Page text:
Architectural Photography is a specialized field of photography dealing with the capture of buildings, structures and other such architectural formations and structures. Architectural Photography is the specialized sub-genre of the fine art photography discipline in which the emphasis is placed on taking photographs of buildings and other similar structural forms and structures which are both accurate and aesthetically pleasing in terms of representation of the subjects. Chad Chenier Photography – Houston Architecture Photography has some nice tips on this. There are two main types of Architectural Photography namely Landscape and studio/ studio photography. The subject matter is different in each of these sub-genres; however they share certain key qualities that help them to provide a rich source of inspiration for those who wish to build their own home photography collections. Most Landscape Photography subjects are typically cities, but they can also be from rural areas or natural settings. A notable exception to this is the use of nudes in the depiction of natural nudes.
Studio/shop architectural photography deals with the capturing of buildings and structures in their normal environment, as well as scenes set up specifically for the purpose of photo documentation. These kinds of architectural photography are meant to be highly abstract in nature and cover topics such as industrial spaces or office interiors, while still remaining true to the specific subject matter of the photograph. A good example of this would be the use of an urban building or a large structure to illustrate the grandeur of the city from a distance. This technique can also be used with interior or landscape photography to create a collage of the images taken. Studio/shop architectural photography is often used by architects as reference works before actually going ahead and acquiring the actual property.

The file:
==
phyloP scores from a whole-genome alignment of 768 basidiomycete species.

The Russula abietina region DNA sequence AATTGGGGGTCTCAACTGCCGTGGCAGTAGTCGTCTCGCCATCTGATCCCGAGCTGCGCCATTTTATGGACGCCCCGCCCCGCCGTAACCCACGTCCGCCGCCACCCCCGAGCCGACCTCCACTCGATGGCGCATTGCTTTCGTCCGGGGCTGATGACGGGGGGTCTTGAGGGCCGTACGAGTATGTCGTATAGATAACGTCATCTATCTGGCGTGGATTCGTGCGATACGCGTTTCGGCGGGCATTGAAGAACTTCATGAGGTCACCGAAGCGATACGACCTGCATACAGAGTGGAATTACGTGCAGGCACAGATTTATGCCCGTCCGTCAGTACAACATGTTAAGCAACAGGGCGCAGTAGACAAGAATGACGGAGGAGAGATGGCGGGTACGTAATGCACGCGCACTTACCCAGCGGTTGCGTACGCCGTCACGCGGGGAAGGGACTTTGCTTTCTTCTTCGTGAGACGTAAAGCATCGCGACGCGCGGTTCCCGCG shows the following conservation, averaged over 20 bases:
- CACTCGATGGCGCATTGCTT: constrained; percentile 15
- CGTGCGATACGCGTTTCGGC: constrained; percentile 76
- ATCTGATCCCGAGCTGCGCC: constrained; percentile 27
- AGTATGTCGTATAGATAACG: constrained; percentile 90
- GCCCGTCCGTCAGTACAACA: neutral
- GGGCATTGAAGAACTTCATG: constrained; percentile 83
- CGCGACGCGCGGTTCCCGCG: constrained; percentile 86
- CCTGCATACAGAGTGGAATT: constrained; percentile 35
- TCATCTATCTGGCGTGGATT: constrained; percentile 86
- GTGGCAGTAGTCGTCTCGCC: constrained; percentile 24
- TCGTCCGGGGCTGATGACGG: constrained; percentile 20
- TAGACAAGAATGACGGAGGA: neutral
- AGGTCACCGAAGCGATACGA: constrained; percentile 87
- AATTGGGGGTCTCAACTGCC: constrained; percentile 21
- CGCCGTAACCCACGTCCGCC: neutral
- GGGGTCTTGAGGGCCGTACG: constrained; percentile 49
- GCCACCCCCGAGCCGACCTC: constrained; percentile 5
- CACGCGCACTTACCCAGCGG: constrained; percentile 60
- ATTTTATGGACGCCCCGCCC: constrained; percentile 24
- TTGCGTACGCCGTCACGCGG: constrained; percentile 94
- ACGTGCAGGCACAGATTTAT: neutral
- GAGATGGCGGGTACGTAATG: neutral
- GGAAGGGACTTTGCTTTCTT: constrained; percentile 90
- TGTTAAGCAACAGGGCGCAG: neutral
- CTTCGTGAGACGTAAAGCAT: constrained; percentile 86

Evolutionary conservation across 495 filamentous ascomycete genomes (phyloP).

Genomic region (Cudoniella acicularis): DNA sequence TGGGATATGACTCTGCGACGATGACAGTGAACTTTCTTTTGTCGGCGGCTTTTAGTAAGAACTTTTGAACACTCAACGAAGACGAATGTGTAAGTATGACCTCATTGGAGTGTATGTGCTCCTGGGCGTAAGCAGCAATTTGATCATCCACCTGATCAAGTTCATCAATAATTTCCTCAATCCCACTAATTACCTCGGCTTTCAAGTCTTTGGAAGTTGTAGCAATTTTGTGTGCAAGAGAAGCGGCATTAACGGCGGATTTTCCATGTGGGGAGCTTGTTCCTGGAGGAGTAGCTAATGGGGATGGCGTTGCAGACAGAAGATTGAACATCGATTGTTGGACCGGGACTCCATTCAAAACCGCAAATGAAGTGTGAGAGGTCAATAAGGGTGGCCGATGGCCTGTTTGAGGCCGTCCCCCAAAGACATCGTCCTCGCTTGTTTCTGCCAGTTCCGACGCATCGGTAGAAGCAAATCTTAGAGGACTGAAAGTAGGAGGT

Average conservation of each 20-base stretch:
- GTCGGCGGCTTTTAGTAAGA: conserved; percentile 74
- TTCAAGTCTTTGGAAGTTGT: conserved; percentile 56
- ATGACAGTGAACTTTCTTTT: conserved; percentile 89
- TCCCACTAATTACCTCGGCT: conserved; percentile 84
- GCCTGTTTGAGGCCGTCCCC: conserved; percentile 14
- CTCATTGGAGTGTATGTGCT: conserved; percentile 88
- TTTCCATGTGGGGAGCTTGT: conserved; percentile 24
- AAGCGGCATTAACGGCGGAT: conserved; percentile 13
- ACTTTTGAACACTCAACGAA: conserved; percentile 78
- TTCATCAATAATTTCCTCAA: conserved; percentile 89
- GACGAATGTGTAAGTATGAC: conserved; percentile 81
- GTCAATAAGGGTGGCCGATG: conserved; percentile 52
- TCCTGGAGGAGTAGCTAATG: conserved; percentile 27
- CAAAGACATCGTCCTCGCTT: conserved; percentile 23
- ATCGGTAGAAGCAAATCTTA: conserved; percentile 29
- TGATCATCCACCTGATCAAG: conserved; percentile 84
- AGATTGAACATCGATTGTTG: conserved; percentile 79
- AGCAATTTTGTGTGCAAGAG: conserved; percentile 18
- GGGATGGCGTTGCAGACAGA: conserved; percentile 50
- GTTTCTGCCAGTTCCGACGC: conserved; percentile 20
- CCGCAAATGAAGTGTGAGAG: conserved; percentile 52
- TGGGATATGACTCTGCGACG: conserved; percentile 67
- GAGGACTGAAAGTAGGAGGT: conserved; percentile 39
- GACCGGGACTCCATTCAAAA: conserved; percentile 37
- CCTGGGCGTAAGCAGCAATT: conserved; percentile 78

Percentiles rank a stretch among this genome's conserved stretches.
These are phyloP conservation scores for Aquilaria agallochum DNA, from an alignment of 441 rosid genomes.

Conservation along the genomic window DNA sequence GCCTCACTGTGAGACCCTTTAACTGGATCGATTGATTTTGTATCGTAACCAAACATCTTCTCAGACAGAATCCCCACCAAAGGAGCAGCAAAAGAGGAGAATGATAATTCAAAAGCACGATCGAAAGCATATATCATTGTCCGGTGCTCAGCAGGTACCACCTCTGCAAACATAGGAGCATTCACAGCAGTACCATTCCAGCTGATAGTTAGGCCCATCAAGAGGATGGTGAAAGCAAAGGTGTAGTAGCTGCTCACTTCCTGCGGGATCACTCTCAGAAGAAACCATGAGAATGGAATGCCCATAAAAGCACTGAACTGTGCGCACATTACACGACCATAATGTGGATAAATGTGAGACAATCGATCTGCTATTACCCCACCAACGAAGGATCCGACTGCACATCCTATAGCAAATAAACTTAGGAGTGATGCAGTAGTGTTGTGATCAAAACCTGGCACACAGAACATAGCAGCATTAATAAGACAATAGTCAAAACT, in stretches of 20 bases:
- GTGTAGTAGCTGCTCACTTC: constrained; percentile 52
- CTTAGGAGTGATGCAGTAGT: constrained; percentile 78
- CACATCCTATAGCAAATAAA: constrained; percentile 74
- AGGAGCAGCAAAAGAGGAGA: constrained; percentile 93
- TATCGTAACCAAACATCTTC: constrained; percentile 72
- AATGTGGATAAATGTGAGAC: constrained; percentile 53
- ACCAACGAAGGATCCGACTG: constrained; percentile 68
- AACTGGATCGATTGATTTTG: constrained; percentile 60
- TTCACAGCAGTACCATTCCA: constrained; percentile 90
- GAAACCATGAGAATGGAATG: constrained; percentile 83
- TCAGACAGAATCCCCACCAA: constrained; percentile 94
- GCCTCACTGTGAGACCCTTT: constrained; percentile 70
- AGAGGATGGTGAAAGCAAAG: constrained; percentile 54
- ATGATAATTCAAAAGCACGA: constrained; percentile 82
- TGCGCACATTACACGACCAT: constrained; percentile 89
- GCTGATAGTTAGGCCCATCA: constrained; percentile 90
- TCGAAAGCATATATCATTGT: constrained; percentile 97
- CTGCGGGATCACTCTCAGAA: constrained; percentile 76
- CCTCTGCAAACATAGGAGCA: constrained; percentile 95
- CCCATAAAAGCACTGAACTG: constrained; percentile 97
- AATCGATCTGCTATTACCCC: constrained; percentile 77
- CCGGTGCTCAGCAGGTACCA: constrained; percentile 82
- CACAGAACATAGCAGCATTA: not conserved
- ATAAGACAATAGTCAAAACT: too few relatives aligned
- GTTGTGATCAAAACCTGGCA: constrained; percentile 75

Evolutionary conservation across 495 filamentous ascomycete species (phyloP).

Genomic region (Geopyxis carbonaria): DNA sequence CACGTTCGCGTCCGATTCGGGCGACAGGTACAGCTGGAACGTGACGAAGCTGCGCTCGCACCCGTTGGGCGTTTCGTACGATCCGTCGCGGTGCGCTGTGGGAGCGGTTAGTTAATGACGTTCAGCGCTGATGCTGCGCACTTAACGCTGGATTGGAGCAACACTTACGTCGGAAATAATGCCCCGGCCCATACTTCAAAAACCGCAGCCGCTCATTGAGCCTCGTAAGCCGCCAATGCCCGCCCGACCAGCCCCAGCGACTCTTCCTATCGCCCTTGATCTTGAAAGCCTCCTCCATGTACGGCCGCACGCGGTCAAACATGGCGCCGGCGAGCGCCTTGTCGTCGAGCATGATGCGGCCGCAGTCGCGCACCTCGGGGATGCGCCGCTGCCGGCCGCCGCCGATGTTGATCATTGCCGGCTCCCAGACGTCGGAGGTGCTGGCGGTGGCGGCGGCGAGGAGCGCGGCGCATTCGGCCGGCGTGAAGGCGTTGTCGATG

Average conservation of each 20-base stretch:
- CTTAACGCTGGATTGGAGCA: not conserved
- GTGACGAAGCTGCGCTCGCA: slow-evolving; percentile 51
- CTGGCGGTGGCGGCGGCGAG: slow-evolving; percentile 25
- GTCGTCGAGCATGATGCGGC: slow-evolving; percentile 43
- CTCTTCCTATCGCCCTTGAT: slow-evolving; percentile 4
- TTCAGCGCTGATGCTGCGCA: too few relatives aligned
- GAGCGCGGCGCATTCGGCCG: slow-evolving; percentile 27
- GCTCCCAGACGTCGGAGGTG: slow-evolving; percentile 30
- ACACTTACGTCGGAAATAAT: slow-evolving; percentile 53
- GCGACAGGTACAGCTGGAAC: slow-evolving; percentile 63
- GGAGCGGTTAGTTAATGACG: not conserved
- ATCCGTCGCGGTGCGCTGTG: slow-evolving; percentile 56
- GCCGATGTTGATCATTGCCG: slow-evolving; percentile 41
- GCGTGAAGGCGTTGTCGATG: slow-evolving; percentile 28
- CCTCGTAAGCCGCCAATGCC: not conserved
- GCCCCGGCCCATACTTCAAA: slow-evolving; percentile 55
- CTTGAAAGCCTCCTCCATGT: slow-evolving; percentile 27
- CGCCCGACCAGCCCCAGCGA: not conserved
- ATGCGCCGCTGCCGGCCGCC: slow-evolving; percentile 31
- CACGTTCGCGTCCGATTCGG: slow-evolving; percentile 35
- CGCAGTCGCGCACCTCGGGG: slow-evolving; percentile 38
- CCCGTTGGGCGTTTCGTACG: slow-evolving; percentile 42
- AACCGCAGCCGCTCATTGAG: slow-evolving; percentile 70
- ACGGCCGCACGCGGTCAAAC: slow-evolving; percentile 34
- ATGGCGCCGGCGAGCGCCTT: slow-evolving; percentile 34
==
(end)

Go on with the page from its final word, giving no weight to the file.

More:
A third category of architecture photography deals with the capture of actual people and their reactions to the subject matter of the photos. This category of architectural photography is very popular amongst architects as it is often the only way they can capture their clients’ mischievous glances and expressions which are impossible to capture otherwise. Some of the techniques used include the use of contrasting shades to imply a mood or suggest a feeling of tranquility or even humor. This is a particularly useful technique when the subject being photographed is in motion or poses another interesting challenge to the photographer such as bumping into a wall.